Cardiac Monitoring PPT: Purpose and Types
What is Cardiac Monitoring
Cardiac monitoring is the term used to describe the constant or periodic monitoring of heart activity, usually via electrocardiography, in order to analyze the patient’s state in relation to their cardiac rhythm.
Ambulatory electrocardiography is a type of cardiac monitoring that uses a tiny device worn by a patient such as with a Holter monitor, wireless ambulatory ECG, etc.) Telemetry or biotelemetry is the process of transmitting data from a monitor to a remote monitoring station.
Purpose of Cardiac Monitoring
Cardiac monitoring is used to diagnose or rule out a heart rhythm issue, as well as to decide the best treatment option. Continuous heart monitoring may be recommended by your doctor to aid in the diagnosis of certain health issues, such as:
- Fainting for No Reason
- Stroke with No Known Cause
- Palpitations in the heart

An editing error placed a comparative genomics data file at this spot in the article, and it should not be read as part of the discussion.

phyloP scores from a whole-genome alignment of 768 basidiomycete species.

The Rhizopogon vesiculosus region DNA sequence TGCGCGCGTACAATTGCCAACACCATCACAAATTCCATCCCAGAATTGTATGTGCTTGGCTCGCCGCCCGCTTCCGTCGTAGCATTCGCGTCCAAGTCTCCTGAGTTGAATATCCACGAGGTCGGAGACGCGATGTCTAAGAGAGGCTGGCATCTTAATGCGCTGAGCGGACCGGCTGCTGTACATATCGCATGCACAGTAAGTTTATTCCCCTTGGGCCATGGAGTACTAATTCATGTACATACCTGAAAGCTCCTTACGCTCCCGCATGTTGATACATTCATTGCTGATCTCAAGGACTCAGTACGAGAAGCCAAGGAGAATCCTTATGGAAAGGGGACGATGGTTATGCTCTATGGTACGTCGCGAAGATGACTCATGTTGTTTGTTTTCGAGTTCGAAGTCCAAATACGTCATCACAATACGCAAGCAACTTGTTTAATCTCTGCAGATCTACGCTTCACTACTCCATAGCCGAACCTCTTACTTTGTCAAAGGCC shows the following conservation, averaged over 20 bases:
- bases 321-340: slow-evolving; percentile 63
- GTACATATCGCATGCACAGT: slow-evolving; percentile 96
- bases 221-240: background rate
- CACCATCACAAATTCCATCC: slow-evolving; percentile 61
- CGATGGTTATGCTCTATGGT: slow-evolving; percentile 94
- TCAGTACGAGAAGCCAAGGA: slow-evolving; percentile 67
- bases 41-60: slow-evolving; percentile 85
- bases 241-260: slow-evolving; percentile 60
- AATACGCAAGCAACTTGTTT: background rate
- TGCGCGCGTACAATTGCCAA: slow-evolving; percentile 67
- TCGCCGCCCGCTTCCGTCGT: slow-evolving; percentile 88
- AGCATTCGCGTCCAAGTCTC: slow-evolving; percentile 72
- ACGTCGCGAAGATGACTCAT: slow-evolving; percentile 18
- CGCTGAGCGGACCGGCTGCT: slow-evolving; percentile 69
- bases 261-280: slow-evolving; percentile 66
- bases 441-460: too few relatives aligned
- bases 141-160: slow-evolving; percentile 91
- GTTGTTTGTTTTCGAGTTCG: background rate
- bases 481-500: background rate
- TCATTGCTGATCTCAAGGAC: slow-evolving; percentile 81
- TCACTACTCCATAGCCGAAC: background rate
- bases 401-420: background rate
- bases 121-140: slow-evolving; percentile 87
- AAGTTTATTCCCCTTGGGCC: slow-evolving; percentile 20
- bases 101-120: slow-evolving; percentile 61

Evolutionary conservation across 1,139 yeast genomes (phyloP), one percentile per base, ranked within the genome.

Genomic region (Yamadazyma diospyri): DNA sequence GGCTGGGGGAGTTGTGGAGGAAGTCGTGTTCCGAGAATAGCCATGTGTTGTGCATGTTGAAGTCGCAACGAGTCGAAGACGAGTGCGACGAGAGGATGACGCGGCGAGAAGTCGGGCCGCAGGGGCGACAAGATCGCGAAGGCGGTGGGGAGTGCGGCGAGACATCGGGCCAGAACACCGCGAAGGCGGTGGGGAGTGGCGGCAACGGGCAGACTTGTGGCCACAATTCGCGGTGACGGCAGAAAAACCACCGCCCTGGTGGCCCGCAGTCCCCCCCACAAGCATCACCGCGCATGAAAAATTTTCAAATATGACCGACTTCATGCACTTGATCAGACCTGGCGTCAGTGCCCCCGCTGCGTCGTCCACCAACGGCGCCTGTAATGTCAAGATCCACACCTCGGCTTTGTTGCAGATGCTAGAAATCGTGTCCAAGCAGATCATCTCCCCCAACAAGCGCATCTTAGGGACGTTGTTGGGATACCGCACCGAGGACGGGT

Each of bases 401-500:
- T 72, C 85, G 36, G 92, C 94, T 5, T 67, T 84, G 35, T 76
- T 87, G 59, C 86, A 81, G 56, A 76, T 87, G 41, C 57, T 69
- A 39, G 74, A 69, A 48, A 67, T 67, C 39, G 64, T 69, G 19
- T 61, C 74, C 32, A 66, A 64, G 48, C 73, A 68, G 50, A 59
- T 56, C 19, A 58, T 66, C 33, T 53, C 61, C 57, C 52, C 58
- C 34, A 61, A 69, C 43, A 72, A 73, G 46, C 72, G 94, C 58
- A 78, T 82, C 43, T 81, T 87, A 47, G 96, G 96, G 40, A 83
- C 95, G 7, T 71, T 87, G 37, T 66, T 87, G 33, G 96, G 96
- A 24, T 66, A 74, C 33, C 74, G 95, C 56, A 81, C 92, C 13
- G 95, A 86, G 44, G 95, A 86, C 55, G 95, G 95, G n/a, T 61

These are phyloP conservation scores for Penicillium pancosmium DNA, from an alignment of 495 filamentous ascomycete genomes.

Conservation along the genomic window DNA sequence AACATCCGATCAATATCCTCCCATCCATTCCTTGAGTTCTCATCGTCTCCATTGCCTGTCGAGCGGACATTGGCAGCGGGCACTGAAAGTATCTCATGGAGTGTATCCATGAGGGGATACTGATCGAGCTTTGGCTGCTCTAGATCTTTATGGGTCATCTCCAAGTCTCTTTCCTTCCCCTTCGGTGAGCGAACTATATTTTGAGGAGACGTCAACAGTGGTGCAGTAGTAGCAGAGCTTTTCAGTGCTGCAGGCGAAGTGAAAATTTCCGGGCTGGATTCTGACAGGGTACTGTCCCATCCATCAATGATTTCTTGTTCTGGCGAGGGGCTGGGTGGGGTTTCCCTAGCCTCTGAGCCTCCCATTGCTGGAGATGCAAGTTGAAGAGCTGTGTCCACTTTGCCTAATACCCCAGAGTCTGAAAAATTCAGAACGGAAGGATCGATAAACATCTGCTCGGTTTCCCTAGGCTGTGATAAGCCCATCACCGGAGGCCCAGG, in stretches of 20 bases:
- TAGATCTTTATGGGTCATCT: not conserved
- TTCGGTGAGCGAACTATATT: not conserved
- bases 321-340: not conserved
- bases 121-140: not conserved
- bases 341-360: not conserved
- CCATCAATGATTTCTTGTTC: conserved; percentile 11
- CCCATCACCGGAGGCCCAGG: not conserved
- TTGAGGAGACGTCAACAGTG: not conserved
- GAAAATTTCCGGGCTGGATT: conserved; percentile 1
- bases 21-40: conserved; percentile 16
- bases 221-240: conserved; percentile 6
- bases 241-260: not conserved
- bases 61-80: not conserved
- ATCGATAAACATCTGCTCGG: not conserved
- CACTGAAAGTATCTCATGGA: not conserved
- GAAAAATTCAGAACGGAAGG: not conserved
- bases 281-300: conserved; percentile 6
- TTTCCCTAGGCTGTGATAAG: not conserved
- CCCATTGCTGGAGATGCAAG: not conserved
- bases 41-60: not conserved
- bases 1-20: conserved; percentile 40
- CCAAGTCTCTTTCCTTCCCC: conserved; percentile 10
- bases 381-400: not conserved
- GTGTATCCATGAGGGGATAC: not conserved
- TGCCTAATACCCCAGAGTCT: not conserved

- Atrial fibrillation (also known as AFib) , a frequent disorder
Types of Cardiac Monitoring:
The length of the time that cardiac monitoring can be performed and how information is gathered differ between types. The following are examples of common cardiac monitoring systems:
1. HOLTER MONITOR
A Holter monitor is a portable external monitor with cables that connect to patches on the skin. For 1–2 days, it continuously measures and records cardiac activity.
2. RECORDING EVENTS
An event recorder is a device that can be worn for up to 30 days on the body. It is usually activated by pressing a button in order to record the heart’s activity.
3. Mobile CARDIAC TELEMETRY (MCT)
A wearable device that detects, records, and sends aberrant heart rhythms for up to 30 days is known as mobile cardiac telemetry.
4. INSERTABLE CARDIAC MONITOR (ICM)
An insertable cardiac monitor is a small device that is inserted just beneath the skin and detects and records aberrant heart rhythms for up to three years.